Send this article to a friend:


CPI's Little Head Fake
David Haggith

It won't give Powell the confidence he needs in order to believe this year's rising inflation is transitory, but it was all crazed markets needed to get high.

I started off this weekend’s Deeper Dive with the following summary of stock-and-bond-market lunacy:

This week saw a tiny drop in CPI that stock and bond markets instantly took to be solid evidence that inflation was done rising for 2024. It took them almost half a year to accept repeated evidence that inflation was rising and, therefore, start to price out Fed rate cuts; and they completely ignored half a year of evidence before that, which presented indicators that pressure beneath the surface was rising; however, it only took one report this week to convince them that inflation was done rising and, so, off to the races!

Pardon me, then, if I’m a little slow to take a single report of a minute dip in CPI as enough to say the rise in inflation is finished. (I’m sure that even the Fed won’t take it that way, though Powell continues to hope that this year’s resurgence in inflation is transitory, while studiously avoiding that particular word by calling it “just a bump.)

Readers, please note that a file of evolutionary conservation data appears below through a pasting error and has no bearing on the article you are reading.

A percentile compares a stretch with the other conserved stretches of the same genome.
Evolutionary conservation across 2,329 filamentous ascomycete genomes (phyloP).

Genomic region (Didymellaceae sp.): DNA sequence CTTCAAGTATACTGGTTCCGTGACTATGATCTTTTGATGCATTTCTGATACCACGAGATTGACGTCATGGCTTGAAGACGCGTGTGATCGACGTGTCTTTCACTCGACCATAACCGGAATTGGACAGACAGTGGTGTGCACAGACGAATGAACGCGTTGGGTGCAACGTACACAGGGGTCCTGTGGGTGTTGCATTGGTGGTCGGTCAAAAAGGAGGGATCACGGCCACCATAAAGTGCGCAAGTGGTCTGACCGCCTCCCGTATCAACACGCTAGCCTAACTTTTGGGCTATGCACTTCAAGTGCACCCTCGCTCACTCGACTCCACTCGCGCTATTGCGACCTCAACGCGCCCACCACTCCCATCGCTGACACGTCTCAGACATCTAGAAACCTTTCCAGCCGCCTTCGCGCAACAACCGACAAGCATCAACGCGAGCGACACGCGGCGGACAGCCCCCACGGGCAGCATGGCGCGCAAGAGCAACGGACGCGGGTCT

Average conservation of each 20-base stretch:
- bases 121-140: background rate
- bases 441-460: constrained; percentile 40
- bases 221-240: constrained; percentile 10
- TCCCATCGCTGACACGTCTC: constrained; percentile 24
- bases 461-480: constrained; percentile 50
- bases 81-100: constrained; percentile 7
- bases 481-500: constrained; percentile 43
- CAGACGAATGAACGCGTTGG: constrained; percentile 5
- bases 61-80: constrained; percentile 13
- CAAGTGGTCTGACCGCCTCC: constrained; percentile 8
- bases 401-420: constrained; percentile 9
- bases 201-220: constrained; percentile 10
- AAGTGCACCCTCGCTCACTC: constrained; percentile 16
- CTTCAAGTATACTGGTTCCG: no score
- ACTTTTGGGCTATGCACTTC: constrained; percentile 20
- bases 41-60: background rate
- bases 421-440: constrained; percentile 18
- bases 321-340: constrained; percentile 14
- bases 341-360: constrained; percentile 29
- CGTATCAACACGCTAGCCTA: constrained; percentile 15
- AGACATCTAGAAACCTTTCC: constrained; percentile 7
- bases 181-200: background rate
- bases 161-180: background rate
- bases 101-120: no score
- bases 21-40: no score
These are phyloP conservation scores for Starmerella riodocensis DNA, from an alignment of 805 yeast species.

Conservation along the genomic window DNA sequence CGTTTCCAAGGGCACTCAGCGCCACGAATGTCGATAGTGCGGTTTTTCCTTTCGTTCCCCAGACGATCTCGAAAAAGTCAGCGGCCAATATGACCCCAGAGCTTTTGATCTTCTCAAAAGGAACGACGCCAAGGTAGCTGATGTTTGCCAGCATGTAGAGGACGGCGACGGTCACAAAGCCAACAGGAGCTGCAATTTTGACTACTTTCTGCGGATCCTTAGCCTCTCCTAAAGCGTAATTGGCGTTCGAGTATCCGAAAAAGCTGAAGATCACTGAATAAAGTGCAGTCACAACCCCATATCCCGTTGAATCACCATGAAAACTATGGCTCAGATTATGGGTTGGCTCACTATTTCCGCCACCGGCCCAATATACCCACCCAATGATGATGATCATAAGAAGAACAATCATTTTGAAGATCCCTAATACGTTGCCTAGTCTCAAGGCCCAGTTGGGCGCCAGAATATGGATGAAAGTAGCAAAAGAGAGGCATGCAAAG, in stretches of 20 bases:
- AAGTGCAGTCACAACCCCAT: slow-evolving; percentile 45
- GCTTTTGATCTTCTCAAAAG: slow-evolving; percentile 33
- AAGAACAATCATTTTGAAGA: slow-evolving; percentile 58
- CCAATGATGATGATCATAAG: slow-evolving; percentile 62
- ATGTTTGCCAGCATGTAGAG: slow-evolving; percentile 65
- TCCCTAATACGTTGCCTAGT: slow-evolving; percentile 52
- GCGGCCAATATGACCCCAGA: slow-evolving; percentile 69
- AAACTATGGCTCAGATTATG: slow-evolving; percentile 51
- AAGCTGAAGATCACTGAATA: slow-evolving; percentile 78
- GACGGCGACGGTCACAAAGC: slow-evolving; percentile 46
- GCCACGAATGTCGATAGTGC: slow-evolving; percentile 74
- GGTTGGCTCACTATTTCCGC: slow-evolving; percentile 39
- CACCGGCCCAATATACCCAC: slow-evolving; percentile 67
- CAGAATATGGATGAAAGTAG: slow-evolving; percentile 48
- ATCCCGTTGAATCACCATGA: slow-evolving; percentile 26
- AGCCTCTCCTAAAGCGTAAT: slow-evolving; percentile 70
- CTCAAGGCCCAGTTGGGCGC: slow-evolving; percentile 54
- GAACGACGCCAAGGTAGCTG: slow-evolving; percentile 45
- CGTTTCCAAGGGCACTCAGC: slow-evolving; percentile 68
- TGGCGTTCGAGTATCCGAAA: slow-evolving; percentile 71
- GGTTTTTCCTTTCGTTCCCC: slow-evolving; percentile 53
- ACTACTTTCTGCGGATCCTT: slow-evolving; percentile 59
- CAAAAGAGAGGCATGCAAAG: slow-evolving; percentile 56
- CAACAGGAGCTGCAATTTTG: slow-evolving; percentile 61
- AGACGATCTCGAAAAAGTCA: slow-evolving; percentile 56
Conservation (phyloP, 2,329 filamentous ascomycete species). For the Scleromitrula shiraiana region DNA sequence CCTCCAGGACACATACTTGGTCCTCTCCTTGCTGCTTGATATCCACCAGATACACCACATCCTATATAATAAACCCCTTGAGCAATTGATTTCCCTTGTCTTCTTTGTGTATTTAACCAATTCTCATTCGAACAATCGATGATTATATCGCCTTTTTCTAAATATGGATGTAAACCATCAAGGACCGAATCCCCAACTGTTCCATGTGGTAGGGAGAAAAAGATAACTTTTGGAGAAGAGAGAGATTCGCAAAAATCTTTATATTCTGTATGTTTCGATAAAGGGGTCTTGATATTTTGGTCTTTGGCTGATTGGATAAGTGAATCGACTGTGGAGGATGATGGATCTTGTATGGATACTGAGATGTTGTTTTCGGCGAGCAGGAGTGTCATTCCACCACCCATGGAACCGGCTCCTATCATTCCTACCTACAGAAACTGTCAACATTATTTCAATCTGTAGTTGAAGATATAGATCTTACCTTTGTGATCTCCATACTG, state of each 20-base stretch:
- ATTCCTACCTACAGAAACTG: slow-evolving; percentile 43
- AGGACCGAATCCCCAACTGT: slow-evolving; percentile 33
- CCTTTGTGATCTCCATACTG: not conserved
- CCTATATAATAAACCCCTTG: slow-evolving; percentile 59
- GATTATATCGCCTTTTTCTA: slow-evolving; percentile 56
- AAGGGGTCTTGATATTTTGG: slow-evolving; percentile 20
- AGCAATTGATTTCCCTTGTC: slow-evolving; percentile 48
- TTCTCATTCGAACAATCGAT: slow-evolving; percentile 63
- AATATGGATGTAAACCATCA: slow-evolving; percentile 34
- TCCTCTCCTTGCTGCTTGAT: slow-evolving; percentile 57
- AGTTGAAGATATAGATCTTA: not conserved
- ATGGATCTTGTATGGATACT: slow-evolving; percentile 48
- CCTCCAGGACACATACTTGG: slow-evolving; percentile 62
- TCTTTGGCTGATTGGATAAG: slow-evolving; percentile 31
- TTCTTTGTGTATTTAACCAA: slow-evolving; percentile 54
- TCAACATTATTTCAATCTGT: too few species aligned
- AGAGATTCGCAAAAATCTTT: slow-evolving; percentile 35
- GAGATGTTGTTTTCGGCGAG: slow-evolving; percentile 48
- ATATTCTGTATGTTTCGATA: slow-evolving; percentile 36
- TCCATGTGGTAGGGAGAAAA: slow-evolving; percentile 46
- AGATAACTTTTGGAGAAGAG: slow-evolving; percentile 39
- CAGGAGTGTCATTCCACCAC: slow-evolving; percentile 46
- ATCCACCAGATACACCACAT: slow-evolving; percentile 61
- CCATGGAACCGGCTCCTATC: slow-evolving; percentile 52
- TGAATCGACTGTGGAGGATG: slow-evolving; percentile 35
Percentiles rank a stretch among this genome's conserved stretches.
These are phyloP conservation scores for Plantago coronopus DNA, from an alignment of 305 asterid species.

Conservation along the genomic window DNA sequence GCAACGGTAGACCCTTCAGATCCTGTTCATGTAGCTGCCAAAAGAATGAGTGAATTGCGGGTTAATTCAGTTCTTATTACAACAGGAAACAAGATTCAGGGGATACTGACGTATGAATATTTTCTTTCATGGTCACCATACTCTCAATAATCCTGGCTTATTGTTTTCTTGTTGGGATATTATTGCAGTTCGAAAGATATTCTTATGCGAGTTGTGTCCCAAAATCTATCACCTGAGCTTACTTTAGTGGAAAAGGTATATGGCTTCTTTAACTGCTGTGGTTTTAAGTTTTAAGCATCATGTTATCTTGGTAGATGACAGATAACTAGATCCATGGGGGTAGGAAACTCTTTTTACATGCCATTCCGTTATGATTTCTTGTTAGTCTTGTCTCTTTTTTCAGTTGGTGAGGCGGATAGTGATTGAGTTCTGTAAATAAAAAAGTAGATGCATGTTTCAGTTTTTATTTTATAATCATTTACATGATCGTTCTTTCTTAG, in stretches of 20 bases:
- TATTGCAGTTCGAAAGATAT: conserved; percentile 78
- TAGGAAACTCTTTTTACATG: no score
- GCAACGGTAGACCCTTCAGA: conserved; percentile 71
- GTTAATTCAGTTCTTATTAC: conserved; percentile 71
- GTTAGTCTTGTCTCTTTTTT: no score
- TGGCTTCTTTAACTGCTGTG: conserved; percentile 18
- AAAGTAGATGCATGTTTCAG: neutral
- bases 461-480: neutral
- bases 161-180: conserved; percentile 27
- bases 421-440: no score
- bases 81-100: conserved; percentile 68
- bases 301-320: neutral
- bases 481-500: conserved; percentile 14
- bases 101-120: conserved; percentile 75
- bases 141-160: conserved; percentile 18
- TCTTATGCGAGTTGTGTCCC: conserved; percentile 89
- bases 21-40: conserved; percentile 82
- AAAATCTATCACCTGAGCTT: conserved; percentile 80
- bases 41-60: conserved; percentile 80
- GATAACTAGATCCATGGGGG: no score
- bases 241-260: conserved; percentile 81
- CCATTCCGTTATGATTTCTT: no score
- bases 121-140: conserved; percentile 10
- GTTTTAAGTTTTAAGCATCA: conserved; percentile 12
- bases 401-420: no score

And now, this morning, in the headlines below, we read the Fed is already pushing back on the market’s enthusiastic leap into thinking rate cuts are on their way by September, and the market’s enthusiasm may already be shrinking.

The post-CPI jubilation had clearly begun to wane at the end of last week as a number of Fed speakers took turns watering down the proverbial punch bowl. Mester, Williams and Barkin all talked down the prospects for rate cuts, suggesting that possibly, maybe, it might be appropriate to cut rates before the end of the year. Or it might not.

So, NO, the Fed does not see last week’s little waver in CPI the way markets, slavering for anything to run with, took it. Specifically,

Bowman (perhaps the FOMCs most hawkish member) said that progress on labour market re-balancing has slowed, the Fed is monitoring to see if policy is sufficiently restrictive, and she is willing to hike again if inflation rises….

Last week’s CPI – while welcome - was the first release in three months that didn’t surprise to the upside. After the Powell pivot late last year sparked frenzied speculation of the timing and quantum of rate cuts, it only seems wise to be a little more circumspect this time around when the data falls the Fed’s way.